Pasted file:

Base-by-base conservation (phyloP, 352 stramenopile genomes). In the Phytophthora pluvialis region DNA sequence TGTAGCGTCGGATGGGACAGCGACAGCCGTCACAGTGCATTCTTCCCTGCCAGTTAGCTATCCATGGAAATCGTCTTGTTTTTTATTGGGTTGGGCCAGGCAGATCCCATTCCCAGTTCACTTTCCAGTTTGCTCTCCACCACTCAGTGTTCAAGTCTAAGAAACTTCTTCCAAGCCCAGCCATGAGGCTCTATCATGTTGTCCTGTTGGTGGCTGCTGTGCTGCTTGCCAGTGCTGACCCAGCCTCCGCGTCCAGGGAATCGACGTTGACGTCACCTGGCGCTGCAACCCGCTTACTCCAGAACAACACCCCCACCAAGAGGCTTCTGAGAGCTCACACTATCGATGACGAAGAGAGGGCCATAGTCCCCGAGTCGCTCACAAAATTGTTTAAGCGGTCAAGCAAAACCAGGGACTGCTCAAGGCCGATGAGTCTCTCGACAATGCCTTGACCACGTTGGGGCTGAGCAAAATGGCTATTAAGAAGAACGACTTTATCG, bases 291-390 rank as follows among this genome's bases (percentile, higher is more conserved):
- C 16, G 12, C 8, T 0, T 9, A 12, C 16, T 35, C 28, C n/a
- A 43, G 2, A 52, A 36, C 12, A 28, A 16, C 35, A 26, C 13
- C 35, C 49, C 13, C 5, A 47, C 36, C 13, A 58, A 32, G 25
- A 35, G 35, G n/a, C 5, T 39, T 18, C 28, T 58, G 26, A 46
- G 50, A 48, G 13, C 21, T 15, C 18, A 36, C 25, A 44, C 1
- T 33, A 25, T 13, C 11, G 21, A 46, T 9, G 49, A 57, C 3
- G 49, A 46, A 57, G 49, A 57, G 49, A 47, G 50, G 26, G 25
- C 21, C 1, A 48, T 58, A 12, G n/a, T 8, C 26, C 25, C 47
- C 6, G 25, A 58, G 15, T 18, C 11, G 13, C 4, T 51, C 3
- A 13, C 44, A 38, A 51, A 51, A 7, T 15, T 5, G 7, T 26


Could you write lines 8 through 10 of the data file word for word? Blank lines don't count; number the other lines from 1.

- G 49, A 46, A 57, G 49, A 57, G 49, A 47, G 50, G 26, G 25
- C 21, C 1, A 48, T 58, A 12, G n/a, T 8, C 26, C 25, C 47
- C 6, G 25, A 58, G 15, T 18, C 11, G 13, C 4, T 51, C 3